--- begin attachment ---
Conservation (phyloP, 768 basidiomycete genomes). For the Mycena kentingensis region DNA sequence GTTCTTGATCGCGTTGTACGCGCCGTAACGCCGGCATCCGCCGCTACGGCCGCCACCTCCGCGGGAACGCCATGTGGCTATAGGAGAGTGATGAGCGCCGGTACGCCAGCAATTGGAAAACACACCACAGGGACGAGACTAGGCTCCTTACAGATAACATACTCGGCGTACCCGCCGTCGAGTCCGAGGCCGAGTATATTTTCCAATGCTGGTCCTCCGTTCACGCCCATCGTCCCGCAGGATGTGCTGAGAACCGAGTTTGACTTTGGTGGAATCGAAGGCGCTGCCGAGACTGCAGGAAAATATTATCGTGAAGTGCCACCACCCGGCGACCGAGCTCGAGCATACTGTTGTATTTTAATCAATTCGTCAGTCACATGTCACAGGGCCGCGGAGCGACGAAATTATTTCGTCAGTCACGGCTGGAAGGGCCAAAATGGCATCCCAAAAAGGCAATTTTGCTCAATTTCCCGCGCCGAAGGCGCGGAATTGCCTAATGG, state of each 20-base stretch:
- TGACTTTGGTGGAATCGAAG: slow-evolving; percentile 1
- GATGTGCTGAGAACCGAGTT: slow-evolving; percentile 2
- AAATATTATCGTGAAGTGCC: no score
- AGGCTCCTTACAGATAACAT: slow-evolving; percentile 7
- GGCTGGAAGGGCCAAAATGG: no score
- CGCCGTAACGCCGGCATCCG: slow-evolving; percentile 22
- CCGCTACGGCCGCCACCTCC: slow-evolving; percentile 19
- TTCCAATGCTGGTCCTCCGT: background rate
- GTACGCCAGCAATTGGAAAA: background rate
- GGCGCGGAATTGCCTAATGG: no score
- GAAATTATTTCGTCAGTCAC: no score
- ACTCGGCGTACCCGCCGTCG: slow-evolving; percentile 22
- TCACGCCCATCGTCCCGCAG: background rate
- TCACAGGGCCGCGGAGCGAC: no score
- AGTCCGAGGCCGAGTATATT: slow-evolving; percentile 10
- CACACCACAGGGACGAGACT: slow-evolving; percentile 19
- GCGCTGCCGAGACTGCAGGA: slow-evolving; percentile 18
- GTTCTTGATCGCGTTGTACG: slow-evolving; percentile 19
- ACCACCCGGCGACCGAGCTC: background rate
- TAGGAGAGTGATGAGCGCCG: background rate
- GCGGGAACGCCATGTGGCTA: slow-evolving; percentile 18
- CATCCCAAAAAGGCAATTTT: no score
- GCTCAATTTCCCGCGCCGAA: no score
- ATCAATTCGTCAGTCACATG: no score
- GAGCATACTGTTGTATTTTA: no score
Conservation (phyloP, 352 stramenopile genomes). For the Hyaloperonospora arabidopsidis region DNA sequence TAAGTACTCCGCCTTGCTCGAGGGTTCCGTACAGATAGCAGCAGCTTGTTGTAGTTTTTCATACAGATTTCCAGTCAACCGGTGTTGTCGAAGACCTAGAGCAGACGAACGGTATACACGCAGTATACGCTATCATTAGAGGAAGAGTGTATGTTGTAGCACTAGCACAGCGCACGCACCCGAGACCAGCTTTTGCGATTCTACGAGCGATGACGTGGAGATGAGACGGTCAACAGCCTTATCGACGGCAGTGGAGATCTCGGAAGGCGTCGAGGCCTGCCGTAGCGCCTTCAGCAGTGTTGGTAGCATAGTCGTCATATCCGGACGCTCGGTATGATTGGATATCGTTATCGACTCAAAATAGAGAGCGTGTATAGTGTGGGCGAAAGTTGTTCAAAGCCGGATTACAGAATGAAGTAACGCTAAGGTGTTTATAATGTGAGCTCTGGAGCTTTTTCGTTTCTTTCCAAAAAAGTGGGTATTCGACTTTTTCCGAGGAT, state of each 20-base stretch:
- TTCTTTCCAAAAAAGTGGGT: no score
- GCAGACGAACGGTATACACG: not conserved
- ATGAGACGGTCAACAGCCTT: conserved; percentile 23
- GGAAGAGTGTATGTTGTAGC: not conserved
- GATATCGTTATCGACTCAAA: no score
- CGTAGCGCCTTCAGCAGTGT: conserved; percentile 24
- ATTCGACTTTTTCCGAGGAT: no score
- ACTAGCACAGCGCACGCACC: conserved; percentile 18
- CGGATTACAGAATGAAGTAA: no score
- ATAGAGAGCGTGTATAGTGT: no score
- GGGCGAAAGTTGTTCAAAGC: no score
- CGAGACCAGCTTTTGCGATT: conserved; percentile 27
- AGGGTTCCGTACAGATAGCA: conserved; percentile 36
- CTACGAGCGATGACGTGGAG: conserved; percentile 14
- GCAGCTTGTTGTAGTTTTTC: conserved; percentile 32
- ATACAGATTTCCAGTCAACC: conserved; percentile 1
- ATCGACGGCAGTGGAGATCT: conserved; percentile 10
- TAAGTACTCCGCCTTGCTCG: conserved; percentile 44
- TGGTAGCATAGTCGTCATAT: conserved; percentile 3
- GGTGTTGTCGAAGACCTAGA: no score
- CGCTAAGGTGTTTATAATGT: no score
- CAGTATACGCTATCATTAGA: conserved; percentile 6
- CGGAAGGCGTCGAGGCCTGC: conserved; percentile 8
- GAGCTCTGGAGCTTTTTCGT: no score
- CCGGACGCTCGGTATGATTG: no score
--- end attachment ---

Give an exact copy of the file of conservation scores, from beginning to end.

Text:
Conservation (phyloP, 768 basidiomycete genomes). For the Mycena kentingensis region DNA sequence GTTCTTGATCGCGTTGTACGCGCCGTAACGCCGGCATCCGCCGCTACGGCCGCCACCTCCGCGGGAACGCCATGTGGCTATAGGAGAGTGATGAGCGCCGGTACGCCAGCAATTGGAAAACACACCACAGGGACGAGACTAGGCTCCTTACAGATAACATACTCGGCGTACCCGCCGTCGAGTCCGAGGCCGAGTATATTTTCCAATGCTGGTCCTCCGTTCACGCCCATCGTCCCGCAGGATGTGCTGAGAACCGAGTTTGACTTTGGTGGAATCGAAGGCGCTGCCGAGACTGCAGGAAAATATTATCGTGAAGTGCCACCACCCGGCGACCGAGCTCGAGCATACTGTTGTATTTTAATCAATTCGTCAGTCACATGTCACAGGGCCGCGGAGCGACGAAATTATTTCGTCAGTCACGGCTGGAAGGGCCAAAATGGCATCCCAAAAAGGCAATTTTGCTCAATTTCCCGCGCCGAAGGCGCGGAATTGCCTAATGG, state of each 20-base stretch:
- TGACTTTGGTGGAATCGAAG: slow-evolving; percentile 1
- GATGTGCTGAGAACCGAGTT: slow-evolving; percentile 2
- AAATATTATCGTGAAGTGCC: no score
- AGGCTCCTTACAGATAACAT: slow-evolving; percentile 7
- GGCTGGAAGGGCCAAAATGG: no score
- CGCCGTAACGCCGGCATCCG: slow-evolving; percentile 22
- CCGCTACGGCCGCCACCTCC: slow-evolving; percentile 19
- TTCCAATGCTGGTCCTCCGT: background rate
- GTACGCCAGCAATTGGAAAA: background rate
- GGCGCGGAATTGCCTAATGG: no score
- GAAATTATTTCGTCAGTCAC: no score
- ACTCGGCGTACCCGCCGTCG: slow-evolving; percentile 22
- TCACGCCCATCGTCCCGCAG: background rate
- TCACAGGGCCGCGGAGCGAC: no score
- AGTCCGAGGCCGAGTATATT: slow-evolving; percentile 10
- CACACCACAGGGACGAGACT: slow-evolving; percentile 19
- GCGCTGCCGAGACTGCAGGA: slow-evolving; percentile 18
- GTTCTTGATCGCGTTGTACG: slow-evolving; percentile 19
- ACCACCCGGCGACCGAGCTC: background rate
- TAGGAGAGTGATGAGCGCCG: background rate
- GCGGGAACGCCATGTGGCTA: slow-evolving; percentile 18
- CATCCCAAAAAGGCAATTTT: no score
- GCTCAATTTCCCGCGCCGAA: no score
- ATCAATTCGTCAGTCACATG: no score
- GAGCATACTGTTGTATTTTA: no score
Conservation (phyloP, 352 stramenopile genomes). For the Hyaloperonospora arabidopsidis region DNA sequence TAAGTACTCCGCCTTGCTCGAGGGTTCCGTACAGATAGCAGCAGCTTGTTGTAGTTTTTCATACAGATTTCCAGTCAACCGGTGTTGTCGAAGACCTAGAGCAGACGAACGGTATACACGCAGTATACGCTATCATTAGAGGAAGAGTGTATGTTGTAGCACTAGCACAGCGCACGCACCCGAGACCAGCTTTTGCGATTCTACGAGCGATGACGTGGAGATGAGACGGTCAACAGCCTTATCGACGGCAGTGGAGATCTCGGAAGGCGTCGAGGCCTGCCGTAGCGCCTTCAGCAGTGTTGGTAGCATAGTCGTCATATCCGGACGCTCGGTATGATTGGATATCGTTATCGACTCAAAATAGAGAGCGTGTATAGTGTGGGCGAAAGTTGTTCAAAGCCGGATTACAGAATGAAGTAACGCTAAGGTGTTTATAATGTGAGCTCTGGAGCTTTTTCGTTTCTTTCCAAAAAAGTGGGTATTCGACTTTTTCCGAGGAT, state of each 20-base stretch:
- TTCTTTCCAAAAAAGTGGGT: no score
- GCAGACGAACGGTATACACG: not conserved
- ATGAGACGGTCAACAGCCTT: conserved; percentile 23
- GGAAGAGTGTATGTTGTAGC: not conserved
- GATATCGTTATCGACTCAAA: no score
- CGTAGCGCCTTCAGCAGTGT: conserved; percentile 24
- ATTCGACTTTTTCCGAGGAT: no score
- ACTAGCACAGCGCACGCACC: conserved; percentile 18
- CGGATTACAGAATGAAGTAA: no score
- ATAGAGAGCGTGTATAGTGT: no score
- GGGCGAAAGTTGTTCAAAGC: no score
- CGAGACCAGCTTTTGCGATT: conserved; percentile 27
- AGGGTTCCGTACAGATAGCA: conserved; percentile 36
- CTACGAGCGATGACGTGGAG: conserved; percentile 14
- GCAGCTTGTTGTAGTTTTTC: conserved; percentile 32
- ATACAGATTTCCAGTCAACC: conserved; percentile 1
- ATCGACGGCAGTGGAGATCT: conserved; percentile 10
- TAAGTACTCCGCCTTGCTCG: conserved; percentile 44
- TGGTAGCATAGTCGTCATAT: conserved; percentile 3
- GGTGTTGTCGAAGACCTAGA: no score
- CGCTAAGGTGTTTATAATGT: no score
- CAGTATACGCTATCATTAGA: conserved; percentile 6
- CGGAAGGCGTCGAGGCCTGC: conserved; percentile 8
- GAGCTCTGGAGCTTTTTCGT: no score
- CCGGACGCTCGGTATGATTG: no score